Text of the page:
Malaysia’s Prime Minister Najib Razak has said he wants Bahasa Melayu or Malay to be the official language of the Asean regional bloc by 2050.
Different variations of Malay are spoken by an estimated 290 million people and is an official language in four out of the ten Asean member states:
Malaysia, Indonesia, Singapore and Brunei.
There is also a large community of Malay speakers in southern Thailand.
“As we head towards 2050, I wish to see Bahasa Melayu become Asean’s main and official language, as well as a top lingua franca at global level.”
Said Najib on Wednesday 25 July 2017, as quoted by The Star newspaper.
“As we head towards 2050, I wish to see Bahasa Melayu become Asean’s main and official language”
Currently the lingua franca of Asean is English, while there are ten official languages of contracting states:
Burmese, Filipino, Indonesian, Khmer, Lao, Malay, Mandarin, Tamil, Thai and ietnamese.
“As a multiracial country, the Malay language is used to unite the people, ensuring that there is peace and harmony.”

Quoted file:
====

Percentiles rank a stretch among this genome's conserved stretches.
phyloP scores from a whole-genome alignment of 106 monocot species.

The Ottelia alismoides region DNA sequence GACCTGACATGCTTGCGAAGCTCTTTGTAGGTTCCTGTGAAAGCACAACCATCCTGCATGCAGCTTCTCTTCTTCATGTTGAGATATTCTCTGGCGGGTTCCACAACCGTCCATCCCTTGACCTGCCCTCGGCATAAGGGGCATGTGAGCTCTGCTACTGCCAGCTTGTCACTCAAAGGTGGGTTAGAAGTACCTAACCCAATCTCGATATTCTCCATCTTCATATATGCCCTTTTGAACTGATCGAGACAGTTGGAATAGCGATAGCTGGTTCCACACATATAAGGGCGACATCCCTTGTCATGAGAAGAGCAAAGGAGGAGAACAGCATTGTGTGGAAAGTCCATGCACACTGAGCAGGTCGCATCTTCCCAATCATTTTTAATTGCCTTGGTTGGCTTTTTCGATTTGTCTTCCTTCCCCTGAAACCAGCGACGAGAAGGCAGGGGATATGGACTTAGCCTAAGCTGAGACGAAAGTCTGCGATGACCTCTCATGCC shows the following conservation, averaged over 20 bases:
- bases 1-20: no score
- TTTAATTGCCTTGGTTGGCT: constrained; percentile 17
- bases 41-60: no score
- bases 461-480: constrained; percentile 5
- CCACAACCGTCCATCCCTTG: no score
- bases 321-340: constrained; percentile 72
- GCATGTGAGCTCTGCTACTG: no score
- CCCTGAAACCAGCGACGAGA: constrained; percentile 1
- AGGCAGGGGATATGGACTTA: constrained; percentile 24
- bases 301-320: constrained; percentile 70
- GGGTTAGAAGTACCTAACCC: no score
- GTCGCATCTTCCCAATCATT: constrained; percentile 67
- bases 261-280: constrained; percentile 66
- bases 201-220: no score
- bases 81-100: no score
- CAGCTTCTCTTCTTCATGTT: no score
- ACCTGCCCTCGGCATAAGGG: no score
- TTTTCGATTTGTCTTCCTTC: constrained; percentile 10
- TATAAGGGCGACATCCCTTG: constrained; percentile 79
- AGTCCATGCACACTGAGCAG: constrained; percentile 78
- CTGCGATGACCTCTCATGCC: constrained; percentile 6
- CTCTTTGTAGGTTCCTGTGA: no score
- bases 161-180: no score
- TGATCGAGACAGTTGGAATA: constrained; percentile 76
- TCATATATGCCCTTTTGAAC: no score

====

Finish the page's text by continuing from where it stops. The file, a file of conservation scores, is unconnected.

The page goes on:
Continued the Prime Minister.
“The mastery of the Malay language among Malaysians is also done in a planned and inclusive way, while at the same time other languages like English are celebrated and not neglected.”
From left, Indonesian President Joko “Jokowi” Widodo, Malaysian Prime Minister Najib Razak and Thai Prime Minister Prayuth Chan-ocha link arms as they pose for photographers during the 10th Indonesia – Malaysia – Thailand Growth Triangle (IMT-GT) Summit as part of the 30th Association of Southeast Asian Nations (ASEAN) summit in metropolitan Manila, Philippines April 29, 2017
While English is an officially recognised language in Malaysia, the government recently made it compulsory for international university students to learn Bahasa Malaysia whilst studying in the country.
Various Chinese languages including Cantonese, Mandarin and Hakka are also spoken by Malaysia’s Chinese population, whilst most ethnically Indian Malaysians speak Tamil.
Both Bahasa Indonesia and Bahasa Malaysia are both rooted in traditional Malay, however they differ in terms of pronunciation, some vocabulary and loan words.
Indonesian, for example, takes many words from Javanese, Dutch and Portuguese, while as a former British colony Malaysia’s language is more influenced by English.
Source: Asian Correspondent